AUTHOR: about the Daimonas
The most contentious character in the Greek is the character "Y", ("ypsilon", which itself is miswritten as "upsilon" and mispronounced as "oopsilon").
(The "Y" character has anomalous properties in the English as well, evidence Year, mY, and maY.)
In its upper case form it is identical in appearance to the Latin "Y". In its lower case appearance it looks similar to the upper-case Latin "U". However, just because it looks like an upper case Latin "U" when rendered in its lower case form, does not mean it is pronounced so. Its pronunciation is actually dependant on whether it appears before or after another vowel, & what that vowel might be.
For some reason, Greek words which appear in the upper-case Greek as (for example) "ZEYS" are re-written in languages like Englsih as "zeus"(!) instead. To actually transcribe this word as it should be pronounced in English, it should appear as "Zevs".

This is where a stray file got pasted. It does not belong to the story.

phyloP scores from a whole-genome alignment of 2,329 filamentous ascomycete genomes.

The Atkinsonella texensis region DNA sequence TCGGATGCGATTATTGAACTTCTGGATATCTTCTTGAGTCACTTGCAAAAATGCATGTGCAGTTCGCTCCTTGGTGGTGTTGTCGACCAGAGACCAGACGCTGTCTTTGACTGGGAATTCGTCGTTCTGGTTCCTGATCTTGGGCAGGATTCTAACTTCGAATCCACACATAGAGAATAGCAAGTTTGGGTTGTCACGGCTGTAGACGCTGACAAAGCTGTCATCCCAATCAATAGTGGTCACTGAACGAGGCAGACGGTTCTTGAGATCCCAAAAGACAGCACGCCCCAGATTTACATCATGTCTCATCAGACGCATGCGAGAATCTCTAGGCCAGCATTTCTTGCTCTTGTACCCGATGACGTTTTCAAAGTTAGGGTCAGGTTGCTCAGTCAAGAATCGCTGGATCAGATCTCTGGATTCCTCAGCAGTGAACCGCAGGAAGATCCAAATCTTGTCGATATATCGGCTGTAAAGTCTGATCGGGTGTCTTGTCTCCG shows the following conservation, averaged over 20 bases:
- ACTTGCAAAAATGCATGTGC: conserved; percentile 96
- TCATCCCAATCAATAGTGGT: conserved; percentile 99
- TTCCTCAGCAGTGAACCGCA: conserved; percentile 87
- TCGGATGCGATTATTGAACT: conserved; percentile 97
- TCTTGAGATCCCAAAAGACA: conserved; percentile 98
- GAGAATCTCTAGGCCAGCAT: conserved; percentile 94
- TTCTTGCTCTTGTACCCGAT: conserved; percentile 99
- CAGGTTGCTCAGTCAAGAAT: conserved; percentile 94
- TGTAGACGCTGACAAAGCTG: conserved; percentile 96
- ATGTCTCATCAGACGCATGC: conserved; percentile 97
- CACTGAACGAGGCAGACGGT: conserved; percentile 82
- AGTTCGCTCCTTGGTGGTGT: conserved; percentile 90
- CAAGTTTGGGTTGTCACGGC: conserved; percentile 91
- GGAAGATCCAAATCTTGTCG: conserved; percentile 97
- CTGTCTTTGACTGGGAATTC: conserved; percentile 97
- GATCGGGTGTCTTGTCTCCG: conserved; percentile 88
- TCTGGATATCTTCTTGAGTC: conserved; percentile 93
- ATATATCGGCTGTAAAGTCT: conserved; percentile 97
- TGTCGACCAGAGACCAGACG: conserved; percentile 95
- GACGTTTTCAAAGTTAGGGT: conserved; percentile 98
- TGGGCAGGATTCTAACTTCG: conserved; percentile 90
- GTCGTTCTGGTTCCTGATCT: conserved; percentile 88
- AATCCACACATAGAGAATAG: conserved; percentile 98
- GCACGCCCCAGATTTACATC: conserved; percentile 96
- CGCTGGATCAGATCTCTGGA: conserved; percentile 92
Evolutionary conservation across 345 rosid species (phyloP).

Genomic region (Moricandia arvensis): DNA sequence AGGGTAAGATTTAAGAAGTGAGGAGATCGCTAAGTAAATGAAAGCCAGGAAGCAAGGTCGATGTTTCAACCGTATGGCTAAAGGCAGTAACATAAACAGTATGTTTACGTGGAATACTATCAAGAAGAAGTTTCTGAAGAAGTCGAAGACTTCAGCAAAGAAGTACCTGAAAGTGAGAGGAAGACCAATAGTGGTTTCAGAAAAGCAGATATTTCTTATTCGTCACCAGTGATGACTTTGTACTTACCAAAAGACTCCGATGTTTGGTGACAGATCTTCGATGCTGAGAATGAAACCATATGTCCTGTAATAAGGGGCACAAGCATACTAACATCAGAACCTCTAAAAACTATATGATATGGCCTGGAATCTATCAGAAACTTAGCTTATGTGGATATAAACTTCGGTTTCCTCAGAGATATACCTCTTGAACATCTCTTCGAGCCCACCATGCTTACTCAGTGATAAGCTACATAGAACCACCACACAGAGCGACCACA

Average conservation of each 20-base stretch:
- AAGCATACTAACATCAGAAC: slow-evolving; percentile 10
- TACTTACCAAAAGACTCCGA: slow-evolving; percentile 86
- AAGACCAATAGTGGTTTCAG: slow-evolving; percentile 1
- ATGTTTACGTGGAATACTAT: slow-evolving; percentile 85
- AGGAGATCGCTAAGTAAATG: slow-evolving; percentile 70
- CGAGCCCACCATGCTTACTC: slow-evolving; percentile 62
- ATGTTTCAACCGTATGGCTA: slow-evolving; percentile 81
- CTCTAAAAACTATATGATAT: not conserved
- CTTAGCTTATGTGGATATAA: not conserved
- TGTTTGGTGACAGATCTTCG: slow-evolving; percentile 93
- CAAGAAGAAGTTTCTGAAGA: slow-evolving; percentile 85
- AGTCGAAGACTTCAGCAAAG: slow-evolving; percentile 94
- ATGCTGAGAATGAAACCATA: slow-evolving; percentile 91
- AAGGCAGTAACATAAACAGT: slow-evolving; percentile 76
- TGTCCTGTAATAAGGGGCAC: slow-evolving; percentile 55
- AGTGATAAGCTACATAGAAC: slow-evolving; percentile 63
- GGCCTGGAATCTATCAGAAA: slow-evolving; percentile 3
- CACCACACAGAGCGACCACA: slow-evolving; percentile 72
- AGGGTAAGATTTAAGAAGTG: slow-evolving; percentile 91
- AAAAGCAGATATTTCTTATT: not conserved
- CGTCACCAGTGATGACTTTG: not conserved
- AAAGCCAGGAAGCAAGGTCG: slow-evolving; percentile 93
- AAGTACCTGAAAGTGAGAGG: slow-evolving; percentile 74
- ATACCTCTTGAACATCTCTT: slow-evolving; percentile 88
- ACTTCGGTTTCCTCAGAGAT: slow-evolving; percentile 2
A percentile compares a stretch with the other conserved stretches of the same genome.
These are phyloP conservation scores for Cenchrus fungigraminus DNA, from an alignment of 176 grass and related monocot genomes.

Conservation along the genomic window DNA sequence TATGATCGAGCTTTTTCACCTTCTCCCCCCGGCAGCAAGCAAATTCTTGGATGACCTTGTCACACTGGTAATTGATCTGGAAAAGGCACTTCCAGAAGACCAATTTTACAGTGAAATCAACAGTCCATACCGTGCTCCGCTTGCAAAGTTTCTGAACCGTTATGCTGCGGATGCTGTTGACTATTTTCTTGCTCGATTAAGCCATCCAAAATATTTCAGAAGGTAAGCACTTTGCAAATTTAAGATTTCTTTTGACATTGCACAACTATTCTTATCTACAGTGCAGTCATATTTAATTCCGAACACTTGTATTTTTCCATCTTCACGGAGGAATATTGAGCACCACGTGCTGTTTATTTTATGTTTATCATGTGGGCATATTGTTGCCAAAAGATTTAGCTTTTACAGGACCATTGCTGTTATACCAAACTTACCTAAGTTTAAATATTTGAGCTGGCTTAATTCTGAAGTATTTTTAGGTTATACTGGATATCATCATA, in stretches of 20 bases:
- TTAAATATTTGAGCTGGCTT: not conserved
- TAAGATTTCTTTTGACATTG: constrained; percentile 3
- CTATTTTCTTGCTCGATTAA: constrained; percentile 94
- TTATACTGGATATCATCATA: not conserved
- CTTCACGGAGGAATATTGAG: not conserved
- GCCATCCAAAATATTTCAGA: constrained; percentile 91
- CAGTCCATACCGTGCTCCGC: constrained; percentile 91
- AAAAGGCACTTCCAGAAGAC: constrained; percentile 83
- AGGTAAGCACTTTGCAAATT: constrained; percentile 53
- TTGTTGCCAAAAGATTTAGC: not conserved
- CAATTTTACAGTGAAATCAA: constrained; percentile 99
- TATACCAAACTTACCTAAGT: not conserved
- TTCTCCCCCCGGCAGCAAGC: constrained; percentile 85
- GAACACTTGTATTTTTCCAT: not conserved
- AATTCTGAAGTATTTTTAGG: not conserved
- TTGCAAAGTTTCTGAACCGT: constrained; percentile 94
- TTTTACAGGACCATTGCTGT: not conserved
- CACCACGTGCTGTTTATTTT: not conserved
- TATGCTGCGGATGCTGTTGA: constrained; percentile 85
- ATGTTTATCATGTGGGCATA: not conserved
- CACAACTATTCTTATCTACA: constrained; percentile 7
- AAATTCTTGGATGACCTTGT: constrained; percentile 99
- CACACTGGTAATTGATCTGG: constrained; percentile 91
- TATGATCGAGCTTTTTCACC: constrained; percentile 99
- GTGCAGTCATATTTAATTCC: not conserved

The correct pronounciation of what in English is rendered "Zeus" is ZEVS. It is not, as is claimed in English glossaries, pronounced "zoows".
Greek "EY" = Latin EV (not eu);
Greek "AY" = Latin AV (not au);
Greek "OY" produces the same sound as "OO" does in English, or the same sound as does "U" in German and Italian. This is the only instance in which to render it "OU" in Latin characters produces the correct sound in Greek as well.
It is interesting to note that the Greek word for spirit/ghost, ΨΥΧΗ ("psyche"), if rendered according to this convention should actually be rendered: "psuche"!
If "Y" appears before any other character it is an "I" sound, and so should be renedered so, eg.: ypsilon & not Upsilon.
The pronunciation of "Y" as "V" can be shown to have been so to at least c.270 BC. In the Septuagint translation of the Jewish Old Testament, from Hebrew to Greek, the word "Leviticus" for example is rendered with the "Y" character and thus appears as ΛΕΥΕΤΙΚΟΝ - which means that if it were transcribed today into Latin characters it would incorrectly appear as "Leuiticus".